Center for Integrative Biomedical Computing

Simulation of Cardiac Defibrillation

Collaborating Investigators:
  • John Triedman, MD, Children's Hospital Boston
  • Matt Jolley, MD, Stanford University
  • Tom Pilcher, University of Utah

icd placement fig1

The purpose of the implantable cardioverter-defibrillator (ICD) is to monitor the heart rhythm of patients at risk and to intervene if necessary with an escalating series of artificial pacing that leads eventually to an electric shock capable of depolarizing most or all of the heart. Such therapy represents not a cure but an emergency precaution that studies have shown can extend the lives of patients who have a specific risk of ventricular tachycardias and fibrillation. This therapy has become so successful that in the US alone over 10,000 ICDs are implanted each month.

While many aspects of ICD use have seen impressive technical  improvements, especially the sensing of arrhythmias and the recent additional of pacing protocols sometimes capable of restoring normal rhythm without the discomfort of a full shock, electrode placement has been largely static. There is a more or less standard placement paradigm that is effective
enough that there is little incentive for optimization; instead clinicians focus on reducing the time required and the fluoroscopy burden of the implantation operation. The situation in pediatric applications has been quite different, however, in part because of the small size of the patients and also because of the frequent presence of congenital anatomical anomalies that make the use of standard placement problematic. To respond to this need, we have carried out a longstanding DBP collaboration with Drs. John Triedman and Matt Jolley at the Childrens' Hospital Boston and, more recently, with Dr. Thomas Pilcher of the Primary Childrens' Hospital at the University of Utah.

Over the time of the collaboration, the CIBC has developed a complete simulation suite that allows for the creation of patient-specific torso models from CT or MRI scans, the interactive placement of the device and multiple electrodes within this model, and the simulation of the resulting defibrillation shock. Under standard clinical assumptions, it is even possible to predict the success of the shock.

Our most recent progress has been on two fronts. In the first, we have carried out validation studies of our simulations by comparing measured torso surface potentials acquired during the testing of the ICD with patient-specific simulations of those potentials. For these validations, we acquire MRI images from each patient enrolled in this IRB approved study, place customized recording electrodes on his/her torso before the implantation of the ICD, and then record during the test shock. Postprocedurally, we create the geometric model of the patient, place the device and electrodes according to the physician's information, and then compute torso potentials that we compare with measurements. We have presented the early results of this study conferences 1-4, and a journal article based on the entire study will soon be submitted for review.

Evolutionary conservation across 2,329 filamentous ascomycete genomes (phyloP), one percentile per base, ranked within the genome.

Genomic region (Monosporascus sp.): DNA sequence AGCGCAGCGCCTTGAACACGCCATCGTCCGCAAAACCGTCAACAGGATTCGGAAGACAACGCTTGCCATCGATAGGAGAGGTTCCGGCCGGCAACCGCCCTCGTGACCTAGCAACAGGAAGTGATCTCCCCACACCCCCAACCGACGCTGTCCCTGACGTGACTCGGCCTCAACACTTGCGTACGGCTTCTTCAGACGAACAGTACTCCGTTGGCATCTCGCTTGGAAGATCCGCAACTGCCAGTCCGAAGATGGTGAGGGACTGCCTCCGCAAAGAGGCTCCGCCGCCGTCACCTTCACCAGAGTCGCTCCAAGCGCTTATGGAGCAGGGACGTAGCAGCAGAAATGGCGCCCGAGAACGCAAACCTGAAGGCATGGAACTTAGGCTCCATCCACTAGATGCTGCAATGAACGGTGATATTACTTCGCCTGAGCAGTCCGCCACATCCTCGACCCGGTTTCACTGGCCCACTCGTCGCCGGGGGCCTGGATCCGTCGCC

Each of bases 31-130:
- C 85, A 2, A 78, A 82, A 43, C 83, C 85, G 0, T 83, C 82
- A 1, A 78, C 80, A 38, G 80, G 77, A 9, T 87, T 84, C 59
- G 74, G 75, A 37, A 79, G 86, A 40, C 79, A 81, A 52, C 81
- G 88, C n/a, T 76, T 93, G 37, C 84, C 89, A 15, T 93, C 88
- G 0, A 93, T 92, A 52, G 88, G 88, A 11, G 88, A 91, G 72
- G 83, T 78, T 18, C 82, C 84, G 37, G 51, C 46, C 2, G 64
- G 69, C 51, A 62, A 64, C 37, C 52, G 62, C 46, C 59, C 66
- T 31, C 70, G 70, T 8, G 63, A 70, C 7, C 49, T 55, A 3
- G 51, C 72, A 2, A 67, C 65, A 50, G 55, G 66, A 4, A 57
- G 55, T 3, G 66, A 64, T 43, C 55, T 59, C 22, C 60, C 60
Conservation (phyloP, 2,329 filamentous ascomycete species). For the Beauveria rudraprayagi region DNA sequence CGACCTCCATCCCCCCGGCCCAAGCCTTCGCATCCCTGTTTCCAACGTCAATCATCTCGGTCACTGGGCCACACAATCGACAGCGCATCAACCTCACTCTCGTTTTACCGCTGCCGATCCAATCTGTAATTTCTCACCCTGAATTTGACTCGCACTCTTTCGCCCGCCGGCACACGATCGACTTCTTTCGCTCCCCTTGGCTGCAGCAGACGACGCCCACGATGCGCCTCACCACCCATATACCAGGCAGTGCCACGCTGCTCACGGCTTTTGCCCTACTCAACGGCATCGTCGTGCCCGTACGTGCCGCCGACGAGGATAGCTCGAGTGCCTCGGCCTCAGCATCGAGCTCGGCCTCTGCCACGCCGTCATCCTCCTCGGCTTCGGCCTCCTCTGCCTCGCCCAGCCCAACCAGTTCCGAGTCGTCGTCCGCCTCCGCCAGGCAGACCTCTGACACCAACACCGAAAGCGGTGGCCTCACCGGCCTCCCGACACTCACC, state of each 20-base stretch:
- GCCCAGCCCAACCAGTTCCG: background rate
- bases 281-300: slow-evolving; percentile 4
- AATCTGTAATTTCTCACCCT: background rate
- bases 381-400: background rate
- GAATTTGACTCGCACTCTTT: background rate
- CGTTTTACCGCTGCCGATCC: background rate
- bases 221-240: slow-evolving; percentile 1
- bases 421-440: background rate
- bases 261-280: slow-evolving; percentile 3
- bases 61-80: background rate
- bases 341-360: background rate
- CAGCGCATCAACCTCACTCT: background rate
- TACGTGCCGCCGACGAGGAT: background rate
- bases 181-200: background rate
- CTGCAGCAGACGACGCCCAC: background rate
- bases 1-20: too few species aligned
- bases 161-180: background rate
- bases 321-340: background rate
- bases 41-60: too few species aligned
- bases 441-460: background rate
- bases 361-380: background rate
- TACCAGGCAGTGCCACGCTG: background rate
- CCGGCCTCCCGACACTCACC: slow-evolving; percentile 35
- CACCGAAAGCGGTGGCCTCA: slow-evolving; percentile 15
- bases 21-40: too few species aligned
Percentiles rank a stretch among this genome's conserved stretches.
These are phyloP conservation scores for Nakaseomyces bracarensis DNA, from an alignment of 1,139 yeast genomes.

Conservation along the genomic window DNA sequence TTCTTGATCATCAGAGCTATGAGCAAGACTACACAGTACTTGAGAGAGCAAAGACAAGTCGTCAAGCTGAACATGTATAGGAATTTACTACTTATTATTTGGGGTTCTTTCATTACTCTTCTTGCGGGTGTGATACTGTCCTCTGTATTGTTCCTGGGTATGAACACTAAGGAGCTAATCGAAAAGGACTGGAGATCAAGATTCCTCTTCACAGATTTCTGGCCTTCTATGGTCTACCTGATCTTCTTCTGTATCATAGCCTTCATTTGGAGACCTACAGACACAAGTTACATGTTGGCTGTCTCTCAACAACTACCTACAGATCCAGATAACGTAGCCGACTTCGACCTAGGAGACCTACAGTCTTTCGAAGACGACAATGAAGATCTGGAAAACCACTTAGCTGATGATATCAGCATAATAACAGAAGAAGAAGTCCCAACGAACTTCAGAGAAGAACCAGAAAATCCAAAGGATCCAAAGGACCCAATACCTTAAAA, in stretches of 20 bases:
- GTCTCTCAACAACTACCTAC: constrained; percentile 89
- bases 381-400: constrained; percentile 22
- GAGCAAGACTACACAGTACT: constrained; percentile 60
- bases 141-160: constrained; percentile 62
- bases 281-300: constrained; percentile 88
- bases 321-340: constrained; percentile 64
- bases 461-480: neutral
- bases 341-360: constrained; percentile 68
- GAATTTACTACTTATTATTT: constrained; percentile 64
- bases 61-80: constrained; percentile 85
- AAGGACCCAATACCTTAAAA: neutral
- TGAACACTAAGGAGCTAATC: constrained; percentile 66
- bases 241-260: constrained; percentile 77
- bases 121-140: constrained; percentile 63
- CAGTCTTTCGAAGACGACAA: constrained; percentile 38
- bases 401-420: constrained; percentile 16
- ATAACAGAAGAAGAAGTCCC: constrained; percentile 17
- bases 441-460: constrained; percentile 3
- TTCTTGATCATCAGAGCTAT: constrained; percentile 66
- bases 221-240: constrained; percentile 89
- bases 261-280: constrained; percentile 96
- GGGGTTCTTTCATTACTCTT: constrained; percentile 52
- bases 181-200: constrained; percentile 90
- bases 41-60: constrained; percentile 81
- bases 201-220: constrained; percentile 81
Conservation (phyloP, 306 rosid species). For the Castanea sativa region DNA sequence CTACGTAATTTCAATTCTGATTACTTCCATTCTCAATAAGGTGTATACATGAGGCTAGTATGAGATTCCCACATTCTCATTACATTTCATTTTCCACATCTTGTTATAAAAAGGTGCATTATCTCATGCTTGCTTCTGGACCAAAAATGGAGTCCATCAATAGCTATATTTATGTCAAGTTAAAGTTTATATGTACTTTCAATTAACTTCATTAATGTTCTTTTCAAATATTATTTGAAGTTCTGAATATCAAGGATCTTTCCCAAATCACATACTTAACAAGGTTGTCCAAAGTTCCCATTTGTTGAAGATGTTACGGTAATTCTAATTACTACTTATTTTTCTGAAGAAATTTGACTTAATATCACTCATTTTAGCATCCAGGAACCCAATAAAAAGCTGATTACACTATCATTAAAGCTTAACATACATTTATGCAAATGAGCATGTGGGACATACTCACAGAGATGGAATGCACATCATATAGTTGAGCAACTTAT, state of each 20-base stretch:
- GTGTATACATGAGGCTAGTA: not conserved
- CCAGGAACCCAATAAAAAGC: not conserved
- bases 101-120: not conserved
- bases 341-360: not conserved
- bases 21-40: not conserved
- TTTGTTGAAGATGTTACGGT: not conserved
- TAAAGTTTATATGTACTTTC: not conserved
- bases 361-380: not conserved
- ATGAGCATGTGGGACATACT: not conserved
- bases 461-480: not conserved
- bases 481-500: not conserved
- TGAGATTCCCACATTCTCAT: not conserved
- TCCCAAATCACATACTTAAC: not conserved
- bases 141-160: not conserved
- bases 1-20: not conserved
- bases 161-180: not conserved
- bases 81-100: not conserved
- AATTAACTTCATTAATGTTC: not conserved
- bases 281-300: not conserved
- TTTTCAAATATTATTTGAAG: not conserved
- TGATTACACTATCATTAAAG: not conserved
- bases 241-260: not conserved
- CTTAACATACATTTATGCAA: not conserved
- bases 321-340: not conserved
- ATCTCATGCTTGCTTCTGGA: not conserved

The second area of progress has been with Dr. Pilcher in his studies of the effect of remnant metal, e.g. metal rods from spinal surgery or abandoned electrode wires from previous devices, on the defibrillation thresholds, ie the shock strength required for successful defibrillation. The results of these studies have led to a conference presentation5 and a manuscript is in final preparation.

Based on the maturity of the project and the relatively complete pipeline developed for this application, we intend to complete this DBP, according to the Collaborator Life Cycle plan within the CIBC. We have presented this proposal to the External Advisory Board, again as outlined in the Life Cycle strategy, and they have agreed to this plan. We will make all reasonable efforts to maintain the capability of the SCIRun networks and all other elements of the defibrillation pipeline even as we revise and update the software. This application will remain one of the test problems that we will use for validating new versions of the software and also for education and teaching purposes at workshops and training events.


J.D. Tate, J.G. Stinstra, T. Pilcher, and R.S. MacLeod. Measuring implantable cardioverter defibrillators (ICDs) during implantation surgery: Verification of a simulation. In Computers in Cardiology, 2009, pages 473–476, 2009.

J.D. Tate, J.G. Stinstra, T. Pilcher, and R.S. MacLeod. Implantable cardioverter defibrillator predictive simulation validation. In Computing in Cardiology, 2010, pages 853–856, 2010.

J.D. Tate, J.G. Stinstra, T. Pilcher, A. Poursaid, E.V. Saarel, and R.S. MacLeod. Simulating defibrillation: Verification using defibrillation thresholds and surface recordings. In Proceedings of Heart Rhythm Society, volume 8(5), page S396. Heart Rhythm Society, 2011

J. Tate, J. Stinstra, T. Pilcher, A. Poursaid, E. Saarel, and R. MacLeod. Measuring defibrillator surface potentials for simulation verification. Proceedings of the IEEE Engineering in Medicine and Biology Society 33rd Annual International Conference, 2011:239–242, 2011.

T.A. Pilcher, J.D. Tate, J.S. Stinstra, E.V. Saarel, A.E. Poursaid, M.D. Puchalski, and R.S. MacLeod. Effect of spinal fixation rods and abandoned epicardial patches on defibrillation thresholds predicted from computational simulation. In Proceedings of Heart Rhythm Society, volume 8(5), page S326, 2011.